Ill-fitted gym attendees asked to butt out

New CARSA dress code sparks blowback at University of Victoria

  • Aug. 14, 2017 1:30 p.m.
This photo shows the outfit Luiza says she was wearing when she was asked to change clothes at CARSA. The revised dress code has been criticized by some as being unfair and unnecessary. Photo provided by the Martlet

This photo shows the outfit Luiza says she was wearing when she was asked to change clothes at CARSA. The revised dress code has been criticized by some as being unfair and unnecessary. Photo provided by the Martlet

Myles Sauer

For the Saanich News

Working out can be an unpleasant experience at the best of times. So it makes sense that many opt to wear clothes that make them feel comfortable, even if that means showing a little bit of skin, while hitting the gym.

Show too much, though, and you might have an issue. That’s what some members have learned following the release of a new dress code policy at the Centre for Athletics, Recreation and Special Abilities (CARSA) at the University of Victoria, and it has gym-goers crying foul.

The backlash was first reported in the Martlet, UVic’s student newspaper, in a story published Aug. 4. In the article, a woman referred to only as Luiza recounts her experience of been told by CARSA staff that her shorts violated the gym’s dress code for being, well, too short.

“It’s not fair,” Luiza told the Martlet. “I just believe the dress code is unfair, and unnecessary, and backwards.”

Following the incident, Luiza took to Instagram to express her frustration, and received an outpouring of support in response. Many people shared similar experiences with being told their attire did not meet CARSA’s standards.

The revised policy states that all patrons must wear clothes that cover their entire abdomen, chest, and “gluteal fold”—their butt, in other words. The policy also prohibits mesh or see-through clothing, but it’s the issue of shorts that chafe some folks in particular.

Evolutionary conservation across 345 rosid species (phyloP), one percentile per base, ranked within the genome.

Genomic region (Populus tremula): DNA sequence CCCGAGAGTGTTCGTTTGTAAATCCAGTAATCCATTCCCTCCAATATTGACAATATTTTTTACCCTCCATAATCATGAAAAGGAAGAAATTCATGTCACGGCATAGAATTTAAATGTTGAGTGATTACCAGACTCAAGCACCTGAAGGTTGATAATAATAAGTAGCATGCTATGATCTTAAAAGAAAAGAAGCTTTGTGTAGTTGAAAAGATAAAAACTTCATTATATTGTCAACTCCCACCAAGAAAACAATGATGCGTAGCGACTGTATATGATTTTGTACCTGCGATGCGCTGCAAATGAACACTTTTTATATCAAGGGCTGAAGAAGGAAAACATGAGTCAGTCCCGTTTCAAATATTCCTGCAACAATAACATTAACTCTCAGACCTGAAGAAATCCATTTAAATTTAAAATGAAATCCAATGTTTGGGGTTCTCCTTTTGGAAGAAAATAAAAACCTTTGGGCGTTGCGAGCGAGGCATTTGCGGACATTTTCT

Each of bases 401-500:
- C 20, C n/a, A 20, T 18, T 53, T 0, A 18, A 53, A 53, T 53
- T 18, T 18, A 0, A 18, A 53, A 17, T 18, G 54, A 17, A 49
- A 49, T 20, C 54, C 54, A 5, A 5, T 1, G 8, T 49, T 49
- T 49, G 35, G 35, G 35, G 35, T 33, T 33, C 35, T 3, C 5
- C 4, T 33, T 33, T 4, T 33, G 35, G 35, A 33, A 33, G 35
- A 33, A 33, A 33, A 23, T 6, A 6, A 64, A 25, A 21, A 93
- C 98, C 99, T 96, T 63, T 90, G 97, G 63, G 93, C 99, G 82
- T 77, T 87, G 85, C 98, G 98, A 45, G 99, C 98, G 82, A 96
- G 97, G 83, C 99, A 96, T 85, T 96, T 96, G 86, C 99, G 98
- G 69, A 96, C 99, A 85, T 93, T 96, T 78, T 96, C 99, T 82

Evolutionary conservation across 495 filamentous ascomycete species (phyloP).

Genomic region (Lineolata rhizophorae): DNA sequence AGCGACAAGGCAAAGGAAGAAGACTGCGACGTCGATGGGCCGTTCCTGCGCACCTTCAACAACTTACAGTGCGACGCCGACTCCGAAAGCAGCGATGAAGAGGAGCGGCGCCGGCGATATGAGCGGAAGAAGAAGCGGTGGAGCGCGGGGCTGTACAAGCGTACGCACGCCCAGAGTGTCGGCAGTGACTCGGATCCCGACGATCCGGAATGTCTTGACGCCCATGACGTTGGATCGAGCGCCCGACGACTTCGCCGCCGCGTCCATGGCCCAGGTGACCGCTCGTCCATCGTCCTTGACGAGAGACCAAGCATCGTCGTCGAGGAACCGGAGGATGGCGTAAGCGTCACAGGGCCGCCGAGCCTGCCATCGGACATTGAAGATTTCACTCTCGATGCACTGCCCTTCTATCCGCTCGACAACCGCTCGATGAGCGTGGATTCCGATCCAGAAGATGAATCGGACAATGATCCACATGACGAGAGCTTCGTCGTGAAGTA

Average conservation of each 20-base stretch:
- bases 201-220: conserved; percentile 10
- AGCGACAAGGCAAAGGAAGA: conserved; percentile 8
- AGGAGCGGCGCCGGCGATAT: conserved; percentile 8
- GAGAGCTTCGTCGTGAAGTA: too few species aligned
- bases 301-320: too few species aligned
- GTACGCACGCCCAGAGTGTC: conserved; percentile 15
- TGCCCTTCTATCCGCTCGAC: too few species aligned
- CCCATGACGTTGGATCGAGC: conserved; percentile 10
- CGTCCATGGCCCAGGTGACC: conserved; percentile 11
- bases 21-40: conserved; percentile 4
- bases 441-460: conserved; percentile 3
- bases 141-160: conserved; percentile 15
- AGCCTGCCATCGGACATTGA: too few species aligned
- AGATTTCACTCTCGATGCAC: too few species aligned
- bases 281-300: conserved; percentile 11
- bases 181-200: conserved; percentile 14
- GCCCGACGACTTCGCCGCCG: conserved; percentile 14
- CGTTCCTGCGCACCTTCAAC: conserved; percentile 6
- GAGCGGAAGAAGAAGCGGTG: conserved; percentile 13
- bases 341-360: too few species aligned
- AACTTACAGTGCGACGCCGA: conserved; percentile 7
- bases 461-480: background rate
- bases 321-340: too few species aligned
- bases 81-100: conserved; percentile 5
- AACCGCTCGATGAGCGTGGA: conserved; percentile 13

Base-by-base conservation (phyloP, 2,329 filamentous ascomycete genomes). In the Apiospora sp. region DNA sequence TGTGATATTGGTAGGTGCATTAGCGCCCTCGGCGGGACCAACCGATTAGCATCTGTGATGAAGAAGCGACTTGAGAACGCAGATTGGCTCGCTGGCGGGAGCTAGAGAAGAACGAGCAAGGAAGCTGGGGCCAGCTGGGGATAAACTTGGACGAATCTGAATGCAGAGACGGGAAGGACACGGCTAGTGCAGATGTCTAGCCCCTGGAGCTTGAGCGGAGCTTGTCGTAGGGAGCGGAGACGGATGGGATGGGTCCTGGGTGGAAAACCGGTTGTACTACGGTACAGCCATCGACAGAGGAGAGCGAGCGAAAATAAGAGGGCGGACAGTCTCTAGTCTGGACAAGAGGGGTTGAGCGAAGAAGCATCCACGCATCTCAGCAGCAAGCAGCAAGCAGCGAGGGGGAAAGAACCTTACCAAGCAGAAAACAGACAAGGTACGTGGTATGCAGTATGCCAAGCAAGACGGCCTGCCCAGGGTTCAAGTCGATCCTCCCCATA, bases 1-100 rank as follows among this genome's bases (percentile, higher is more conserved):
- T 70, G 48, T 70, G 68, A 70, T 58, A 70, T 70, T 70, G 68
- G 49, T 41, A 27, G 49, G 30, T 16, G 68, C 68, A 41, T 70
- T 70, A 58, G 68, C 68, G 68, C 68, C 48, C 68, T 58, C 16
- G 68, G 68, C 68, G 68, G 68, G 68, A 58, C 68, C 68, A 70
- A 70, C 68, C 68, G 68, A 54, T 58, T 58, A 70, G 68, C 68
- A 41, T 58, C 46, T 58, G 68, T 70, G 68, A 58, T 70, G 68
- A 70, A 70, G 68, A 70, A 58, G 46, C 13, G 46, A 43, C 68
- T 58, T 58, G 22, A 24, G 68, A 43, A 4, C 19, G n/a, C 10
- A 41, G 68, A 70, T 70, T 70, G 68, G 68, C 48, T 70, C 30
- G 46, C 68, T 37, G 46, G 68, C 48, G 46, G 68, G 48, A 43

Clint Hamilton, UVic director of Athletics and Recreation, told the Martlet that “our goal is to create kind of a welcoming, safe environment, and part of that welcoming is that people feel comfortable in that facility.

“Some people are very uncomfortable when they see people wearing inappropriate clothing — [like] shorts that are hiked too far up,” he said. “So [in] part of responding to that, we’ve recognized an area where we felt we weren’t particularly clear, and we’ve added that element to the policy.”

Michelle Peterson, UVic associate director of Athletics and Recreation, told Saanich News that the dress code is “always a work in progress,” but that the feedback to the new revisions so far has been “quite positive.”

 

A revised dress code at the Centre for Athletics, Recreation and Special Abilities (CARSA) at the University of Victoria has been criticized by some members as being unfair and unnecessary. Photo by Myles Sauer/News Staff

A revised dress code at the Centre for Athletics, Recreation and Special Abilities (CARSA) at the University of Victoria has been criticized by some members as being unfair and unnecessary. Photo by Myles Sauer/News Staff